Vincent “Vinnie” John Costello, who took a struggling Long Island hardware store and built it into a 25-store chain that now employs hundreds of people, died Saturday in Melville. He was 76.
The founder of Costello’s Ace Hardware was surrounded by his family and close friends when he died after battling cancer for 3 1⁄2 years, his son Joseph said.
Costello was born in Brooklyn, the eldest of 12 children. His father, Vincent P., was a New York City firefighter, and his mother, Etta, cooked for restaurants and catering halls. His family moved to Plainedge when he was a child. Costello’s father died when he was a young adult, his son Michael said.
The elder Vincent’s death “left my father as the head of the household,” Joseph said. “The younger siblings were very young, and he was in many ways a big part of raising them.”
Costello served in the Navy from 1957 to 1960, working in the boiler room on the USS Franklin D. Roosevelt aircraft carrier.
He had left school after eighth grade to help support his family, but he later enrolled in technical classes and never let the early end to his education slow him down, Joseph said.
After his honorable discharge from the Navy, he worked several jobs, including maintaining boilers at Grumman and cleaning floors, his sons said. He ran a heating and air-conditioning business, which closed during the 1970s recession, and then came upon a new business opportunity — a small, understocked retail hardware store in Deer Park. With no previous retail experience, Costello “worked tirelessly for many years to make it a success,” Joseph said.
At the same time, Joseph said, “he definitely lived for his family. Everything he did in life was to make his family successful and more comfortable.”
This year, Costello’s Ace Hardware is one of Ace Hardware Corp.’s top five chains by volume, serving millions of customers annually at 25 stores on Long Island and in Brooklyn and New Jersey, Joseph said. The chain, which employs about 600 full- and part-time workers, is set to open a new store in Baldwin this year, Joseph said.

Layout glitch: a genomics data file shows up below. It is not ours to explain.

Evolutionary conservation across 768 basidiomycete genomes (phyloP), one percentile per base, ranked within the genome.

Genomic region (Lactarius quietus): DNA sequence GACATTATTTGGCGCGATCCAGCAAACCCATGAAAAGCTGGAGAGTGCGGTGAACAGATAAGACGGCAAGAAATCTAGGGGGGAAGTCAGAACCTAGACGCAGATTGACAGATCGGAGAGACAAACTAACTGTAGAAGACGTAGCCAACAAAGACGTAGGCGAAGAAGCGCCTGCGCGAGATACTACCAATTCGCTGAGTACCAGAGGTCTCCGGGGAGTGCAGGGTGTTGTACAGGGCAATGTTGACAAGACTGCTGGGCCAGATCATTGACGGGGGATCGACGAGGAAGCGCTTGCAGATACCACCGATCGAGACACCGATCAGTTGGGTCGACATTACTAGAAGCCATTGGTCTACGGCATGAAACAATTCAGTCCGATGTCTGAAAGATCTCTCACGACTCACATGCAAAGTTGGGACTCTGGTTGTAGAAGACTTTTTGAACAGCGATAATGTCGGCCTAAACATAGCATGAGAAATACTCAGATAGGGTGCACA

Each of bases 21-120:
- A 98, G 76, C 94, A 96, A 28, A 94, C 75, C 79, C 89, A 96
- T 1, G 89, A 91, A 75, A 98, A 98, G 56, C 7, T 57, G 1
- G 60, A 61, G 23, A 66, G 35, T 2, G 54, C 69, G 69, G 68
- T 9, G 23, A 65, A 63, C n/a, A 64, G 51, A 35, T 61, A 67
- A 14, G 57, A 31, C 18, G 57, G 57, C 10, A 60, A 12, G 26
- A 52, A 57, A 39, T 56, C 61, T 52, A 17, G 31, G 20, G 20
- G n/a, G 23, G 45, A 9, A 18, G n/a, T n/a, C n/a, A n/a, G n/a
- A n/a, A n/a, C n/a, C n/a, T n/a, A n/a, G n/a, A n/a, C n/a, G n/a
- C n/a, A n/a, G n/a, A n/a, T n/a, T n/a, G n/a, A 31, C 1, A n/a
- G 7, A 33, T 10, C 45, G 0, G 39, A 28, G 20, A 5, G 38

Six of Costello’s children and several grandchildren work at the chain, including Michael, who is chief executive, and Joseph, who is director of marketing.
Costello, Michael said, “had very, very simple but clear values, and it was all based on helping customers, solving customers’ problems, and he never strayed from that.”
He stepped down as chief executive only a few weeks ago and became board chairman, Michael said.
“We’d still talk every day,” Michael said. “He had as much influence on the company the day he died as the day he started it.”
Costello, who lived in Oakdale, was a longtime member of the Smithtown Rotary club. He also belonged to the Nesconset Chamber of Commerce, where he served a stint as chamber president and was honored as Man of the Year for his years of community service.
Wakes were held Monday and Tuesday at Chapey & Sons Funeral Home in East Islip, and the funeral Mass was celebrated Wednesday at St. Mary’s Roman Catholic Church in East Islip, followed by burial at St. Charles / Resurrection Cemeteries in East Farmingdale.
Costello was preceded in death by his sisters Gloria and Joan, his brother Richard, and his parents.
He is survived by his wife, Margaret; his siblings, Josephine, Dolores, James, Kenneth, Dennis, Bobby, Michael and Maureen; his 10 children, Vincent, Debbie, Patricia, Michael, Laura, Tim, Daniel, Jaime, Joseph and Robert; and 25 grandchildren.